6. Contain the mold work area to keep airborne mold spores from cross-contaminating the rest of the house. Tape or staple wall-to-wall, floor-to-ceiling, clear plastic sheeting as mold containment walls, with a lift up plastic sheeting flap door for easy entry and exit.
  7. Dry the work area (especially if still wet from flooding or a now-fixed plumbing or roof leak) with one or more dehumidifiers and/or large fans located right in front of open windows to dry the area and to exhaust dangerous airborne mold spores to the outdoors.
  8. Remove visible mold growth by scrubbing it off with a hard bristle brush or wire brush dripping with boric acid powder (mix two cups per gallon of warm water). You can also use a wire brush attachment for an electric drill, hand sander, electric sander, hand-held planer, and power planer to remove mold growth from building materials.
  9. If you cannot remove all of the mold growth to a visibly mold-free condition, then remove, discard, and replace the moldy building materials.
  10. Don’t use chlorine bleach because it is not an effective or long-lasting killer of toxic mold growth and mold spores on and inside porous, cellulose building materials such as wood timbers, drywall, plasterboard, particleboard, plywood, plywood substitutes, ceiling tiles, and carpeting/padding. In addition, bleach treatment does not prevent future mold growth.
  11. If you have mold growth inside your HVAC system, first have your equipment and air ducts professionally cleaned, and then use a fogging machine to fog boric acid powder (two cups per gallon of warm water) for one hour into the fresh air entry duct of your HVAC to kill any remaining mold and to coat the insides of your equipment and ducts with mold-preventative boric acid crystals (left inside after natural drying). Do this procedure while the system is running on fan ventilation (no heating or cooling) to deliver substantial amounts of boric acid powder throughout the HVAC.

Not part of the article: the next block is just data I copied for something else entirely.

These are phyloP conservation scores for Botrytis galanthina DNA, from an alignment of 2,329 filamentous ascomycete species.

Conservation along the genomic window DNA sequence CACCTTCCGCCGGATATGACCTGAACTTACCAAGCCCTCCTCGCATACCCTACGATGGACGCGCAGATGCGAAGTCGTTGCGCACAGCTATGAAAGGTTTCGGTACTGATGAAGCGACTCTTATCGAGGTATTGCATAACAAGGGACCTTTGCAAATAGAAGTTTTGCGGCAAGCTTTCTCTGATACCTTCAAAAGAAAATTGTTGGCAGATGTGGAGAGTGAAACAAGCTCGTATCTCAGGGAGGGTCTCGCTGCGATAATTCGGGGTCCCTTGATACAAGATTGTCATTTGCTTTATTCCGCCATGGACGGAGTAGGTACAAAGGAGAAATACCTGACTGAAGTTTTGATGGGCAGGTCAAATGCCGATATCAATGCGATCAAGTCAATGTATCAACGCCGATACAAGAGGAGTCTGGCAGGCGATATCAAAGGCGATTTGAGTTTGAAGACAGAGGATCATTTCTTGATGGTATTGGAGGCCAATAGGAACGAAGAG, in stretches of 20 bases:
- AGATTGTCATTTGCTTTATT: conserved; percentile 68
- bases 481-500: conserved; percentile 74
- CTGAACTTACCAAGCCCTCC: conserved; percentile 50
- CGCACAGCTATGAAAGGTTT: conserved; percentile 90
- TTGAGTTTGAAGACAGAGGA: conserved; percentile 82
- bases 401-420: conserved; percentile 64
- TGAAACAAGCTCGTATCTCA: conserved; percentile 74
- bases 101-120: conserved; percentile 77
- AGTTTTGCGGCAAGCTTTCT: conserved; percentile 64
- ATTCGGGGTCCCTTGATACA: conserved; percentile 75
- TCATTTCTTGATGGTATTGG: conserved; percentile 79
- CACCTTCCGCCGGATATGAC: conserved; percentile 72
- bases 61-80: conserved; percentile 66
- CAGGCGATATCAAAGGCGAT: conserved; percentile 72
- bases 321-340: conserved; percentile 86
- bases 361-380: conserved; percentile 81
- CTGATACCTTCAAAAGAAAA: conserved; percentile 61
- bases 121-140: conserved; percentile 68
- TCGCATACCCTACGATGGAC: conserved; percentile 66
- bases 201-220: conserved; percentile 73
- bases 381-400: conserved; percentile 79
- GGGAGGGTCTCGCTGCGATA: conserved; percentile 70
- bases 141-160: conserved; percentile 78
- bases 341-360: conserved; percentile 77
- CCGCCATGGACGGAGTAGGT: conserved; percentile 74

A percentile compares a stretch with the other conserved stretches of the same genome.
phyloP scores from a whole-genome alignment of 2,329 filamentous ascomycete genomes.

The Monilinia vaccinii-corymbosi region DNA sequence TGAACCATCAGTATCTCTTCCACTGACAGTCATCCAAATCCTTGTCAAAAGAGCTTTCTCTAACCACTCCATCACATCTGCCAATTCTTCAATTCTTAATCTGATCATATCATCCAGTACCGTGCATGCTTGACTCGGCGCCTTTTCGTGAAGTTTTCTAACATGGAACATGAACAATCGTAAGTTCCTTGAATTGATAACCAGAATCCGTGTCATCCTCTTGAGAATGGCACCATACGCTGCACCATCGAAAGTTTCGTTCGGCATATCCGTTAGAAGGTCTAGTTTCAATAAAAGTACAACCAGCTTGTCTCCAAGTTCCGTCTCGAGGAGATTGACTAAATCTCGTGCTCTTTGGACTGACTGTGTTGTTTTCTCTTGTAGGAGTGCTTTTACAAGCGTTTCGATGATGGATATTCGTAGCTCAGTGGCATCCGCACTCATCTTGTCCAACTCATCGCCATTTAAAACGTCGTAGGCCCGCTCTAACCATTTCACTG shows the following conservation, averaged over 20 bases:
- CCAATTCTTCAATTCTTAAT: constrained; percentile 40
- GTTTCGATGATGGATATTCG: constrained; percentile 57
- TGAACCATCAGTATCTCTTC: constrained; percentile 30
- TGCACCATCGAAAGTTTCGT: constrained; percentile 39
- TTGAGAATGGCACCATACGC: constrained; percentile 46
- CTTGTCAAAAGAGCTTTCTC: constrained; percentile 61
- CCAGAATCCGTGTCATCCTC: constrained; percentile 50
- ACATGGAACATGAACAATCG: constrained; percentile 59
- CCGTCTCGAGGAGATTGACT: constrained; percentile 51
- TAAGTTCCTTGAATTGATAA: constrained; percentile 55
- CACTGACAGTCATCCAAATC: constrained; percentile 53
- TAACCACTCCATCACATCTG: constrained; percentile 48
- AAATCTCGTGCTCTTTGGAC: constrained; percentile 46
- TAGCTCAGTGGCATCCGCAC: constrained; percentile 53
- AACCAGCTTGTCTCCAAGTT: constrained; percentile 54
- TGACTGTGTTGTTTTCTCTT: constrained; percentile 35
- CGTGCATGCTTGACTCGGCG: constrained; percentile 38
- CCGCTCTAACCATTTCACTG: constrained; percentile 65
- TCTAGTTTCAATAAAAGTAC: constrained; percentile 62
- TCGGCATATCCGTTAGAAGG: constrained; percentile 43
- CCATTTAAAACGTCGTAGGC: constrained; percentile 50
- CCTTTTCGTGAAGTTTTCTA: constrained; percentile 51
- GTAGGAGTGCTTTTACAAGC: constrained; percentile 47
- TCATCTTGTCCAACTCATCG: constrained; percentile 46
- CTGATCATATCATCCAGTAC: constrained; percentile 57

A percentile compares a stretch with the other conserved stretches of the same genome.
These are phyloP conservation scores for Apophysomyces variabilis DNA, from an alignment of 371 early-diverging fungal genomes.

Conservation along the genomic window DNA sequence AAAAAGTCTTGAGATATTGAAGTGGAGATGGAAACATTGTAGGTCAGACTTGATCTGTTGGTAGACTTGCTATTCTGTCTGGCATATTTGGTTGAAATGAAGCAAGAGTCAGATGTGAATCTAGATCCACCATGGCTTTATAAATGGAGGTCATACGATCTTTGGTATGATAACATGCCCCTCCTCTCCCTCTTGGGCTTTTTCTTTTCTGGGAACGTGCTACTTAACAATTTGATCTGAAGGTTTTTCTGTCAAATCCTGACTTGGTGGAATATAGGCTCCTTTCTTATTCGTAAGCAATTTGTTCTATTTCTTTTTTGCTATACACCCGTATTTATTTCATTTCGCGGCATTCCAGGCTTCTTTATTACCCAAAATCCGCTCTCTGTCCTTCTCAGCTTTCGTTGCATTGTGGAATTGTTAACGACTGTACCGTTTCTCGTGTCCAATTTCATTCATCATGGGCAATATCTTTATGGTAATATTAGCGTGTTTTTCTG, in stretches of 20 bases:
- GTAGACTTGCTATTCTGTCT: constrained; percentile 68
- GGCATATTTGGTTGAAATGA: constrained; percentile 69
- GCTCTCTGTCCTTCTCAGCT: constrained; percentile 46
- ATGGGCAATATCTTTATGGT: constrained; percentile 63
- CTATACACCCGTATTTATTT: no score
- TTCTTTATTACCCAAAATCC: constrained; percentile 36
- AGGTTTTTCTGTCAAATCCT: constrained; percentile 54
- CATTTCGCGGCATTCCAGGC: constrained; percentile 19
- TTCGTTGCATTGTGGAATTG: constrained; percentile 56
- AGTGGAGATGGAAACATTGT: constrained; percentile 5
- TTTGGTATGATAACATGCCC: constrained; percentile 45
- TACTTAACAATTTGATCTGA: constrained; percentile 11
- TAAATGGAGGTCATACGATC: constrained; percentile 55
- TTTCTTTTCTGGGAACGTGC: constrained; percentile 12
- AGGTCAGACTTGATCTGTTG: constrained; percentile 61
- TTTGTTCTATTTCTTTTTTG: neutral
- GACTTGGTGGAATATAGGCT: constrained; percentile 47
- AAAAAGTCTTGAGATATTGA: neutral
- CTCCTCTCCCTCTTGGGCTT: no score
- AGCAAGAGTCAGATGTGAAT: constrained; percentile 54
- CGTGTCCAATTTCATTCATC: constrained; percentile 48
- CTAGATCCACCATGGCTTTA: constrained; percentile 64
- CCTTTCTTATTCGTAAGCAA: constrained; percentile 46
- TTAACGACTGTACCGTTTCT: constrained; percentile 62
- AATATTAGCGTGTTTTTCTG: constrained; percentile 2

12. During the mold removal process, the residents should move temporarily to a mold-safe place until the successful completion of the mold remediation project and until clearance mold testing documents that it is safe to return. Residents moving out should not take any clothing, personal possessions, furnishings, furniture, or equipment until such items have been effectively mold decontaminated outdoors (or in a “clean room” built from plastic sheeting) to avoid mold cross contamination of the temporary or new residence.

For free answers to your household mold removal questions, please email Phillip Fry and Divine Montero, Certified Environmental Hygienists, Certified Mold Inspectors, and Certified Mold Remediators, at moldconsultant@yahoo.com, or visit their company websites www.moldinspector.com.

Most Recent Articles

Sponsored Articles

Random Articles

Lighting your Entryway for Safety

Having appropriate lighting for the entryway is important for any home. Strategically placed and adequately bright, entryway lighting can deter...

Safety / Security

Coffee Machine Mold Outbreak? How to Clean It.

In 2011 a study suggested that half of coffee machines and makers had started growing yeast and mold in the coffee reservoirs. They also found that...

Cleaning / Maintenance

Basics of Roof Repair

Roof repair is one of the most important repairs to have on a regular basis. Many people fail to understand the need to have a healthy roof over...

Roofing / Gutters

3 Unique Do It Yourself Decorating Projects for Your Kitchen

Do it yourself home decorating projects are always a lot of fun, and when it comes to decorating the kitchen there are a variety of different ways...

Kitchen / Bathrooms

6 Signs to Know That Your Kitchen Needs Remodeling

All of our homes need a bit of a remodel every now and then. And that’s the most accurate in our kitchens. This is the one room in our home where...

Kitchen / Bathrooms

Actions

Contact Us | Submit Article | 411homerepair © 2019